implementation in one or more computer programs that are executable and/or interpretable on a programmable system including at least one programmable processor, which may be special or general purpose, coupled to receive data and instructions from, and to transmit data and instructions to, a storage system, at least one input device, and at least one output device.

These computer programs (also known as programs, software, software applications or code) include machine instructions for a programmable processor, and can be implemented in a high-level procedural and/or object-oriented programming language, and/or in assembly/machine language. As used herein, the terms machine- readable medium and computer-readable medium refer to any computer program product, apparatus and/or device (e.g., magnetic discs, optical disks, memory,

Programmable Logic Devices (PLDs)) used to provide machine instructions and/or data to a programmable processor, including a machine-readable medium that receives machine instructions as a machine-readable signal. The term machine-readable signal refers to any signal used to provide machine instructions and/or data to a programmable processor. To provide for interaction with a user, the systems and techniques described here can be implemented on a computer having a display device (e.g., a CRT (cathode ray tube) or LCD (liquid crystal display) monitor) for displaying information to the user and a keyboard and a pointing device (e.g., a mouse or a trackball) by which the user can provide input to the computer. Other kinds of devices can be used to provide for interaction with a user as well; for example, feedback provided to the user can be any form of sensory feedback (e.g., visual feedback, auditory feedback, or tactile feedback); and input from the user can be received in any form, including acoustic, speech, or tactile input.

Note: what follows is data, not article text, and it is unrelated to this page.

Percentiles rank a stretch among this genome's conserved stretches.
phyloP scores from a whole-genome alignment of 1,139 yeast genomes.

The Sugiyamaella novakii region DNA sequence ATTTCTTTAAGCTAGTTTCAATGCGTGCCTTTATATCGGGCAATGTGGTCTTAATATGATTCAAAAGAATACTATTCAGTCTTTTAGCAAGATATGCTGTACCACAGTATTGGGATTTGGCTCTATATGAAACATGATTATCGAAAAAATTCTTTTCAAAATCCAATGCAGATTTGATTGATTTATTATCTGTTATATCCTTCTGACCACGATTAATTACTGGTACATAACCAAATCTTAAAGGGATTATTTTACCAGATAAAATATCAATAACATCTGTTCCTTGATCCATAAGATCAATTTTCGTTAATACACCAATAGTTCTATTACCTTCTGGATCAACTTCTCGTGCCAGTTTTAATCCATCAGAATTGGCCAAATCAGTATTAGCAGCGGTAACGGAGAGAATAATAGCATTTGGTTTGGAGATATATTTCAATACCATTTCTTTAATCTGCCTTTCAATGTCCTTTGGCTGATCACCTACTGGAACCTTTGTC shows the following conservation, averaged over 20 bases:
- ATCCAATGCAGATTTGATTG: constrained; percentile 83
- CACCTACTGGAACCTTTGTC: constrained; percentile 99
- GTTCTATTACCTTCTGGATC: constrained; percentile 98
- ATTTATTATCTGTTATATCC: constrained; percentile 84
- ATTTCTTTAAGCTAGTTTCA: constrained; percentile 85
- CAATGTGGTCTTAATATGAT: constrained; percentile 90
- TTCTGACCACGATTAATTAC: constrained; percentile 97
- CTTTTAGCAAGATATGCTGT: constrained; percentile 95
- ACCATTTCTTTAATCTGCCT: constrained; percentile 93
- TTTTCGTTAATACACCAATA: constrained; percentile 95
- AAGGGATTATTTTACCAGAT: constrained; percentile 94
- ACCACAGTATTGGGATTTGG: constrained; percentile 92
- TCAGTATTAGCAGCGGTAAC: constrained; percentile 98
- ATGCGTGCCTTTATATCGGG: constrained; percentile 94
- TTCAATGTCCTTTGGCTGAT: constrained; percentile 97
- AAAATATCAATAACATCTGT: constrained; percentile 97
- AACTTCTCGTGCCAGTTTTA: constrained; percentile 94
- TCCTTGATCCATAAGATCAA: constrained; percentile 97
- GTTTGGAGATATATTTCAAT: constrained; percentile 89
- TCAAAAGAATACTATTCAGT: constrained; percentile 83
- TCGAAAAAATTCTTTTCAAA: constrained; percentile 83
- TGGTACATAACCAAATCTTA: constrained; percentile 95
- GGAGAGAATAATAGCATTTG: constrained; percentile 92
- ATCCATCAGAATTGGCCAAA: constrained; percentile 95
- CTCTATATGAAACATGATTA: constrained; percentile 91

The systems and techniques described here can be implemented in a computing system that includes a back end component (e.g., as a data server), or that includes a middleware component (e.g., an application server), or that includes a front end component (e.g., a client computer having a graphical user interface or a Web browser through which a user can interact with an implementation of the systems and techniques described here), or any combination of such back end, middleware, or front end components. The components of the system can be interconnected by any form or medium of digital data communication (e.g., a communication network). Examples of communication networks include a local area network (LAN), a wide area network (WAN), and the Internet.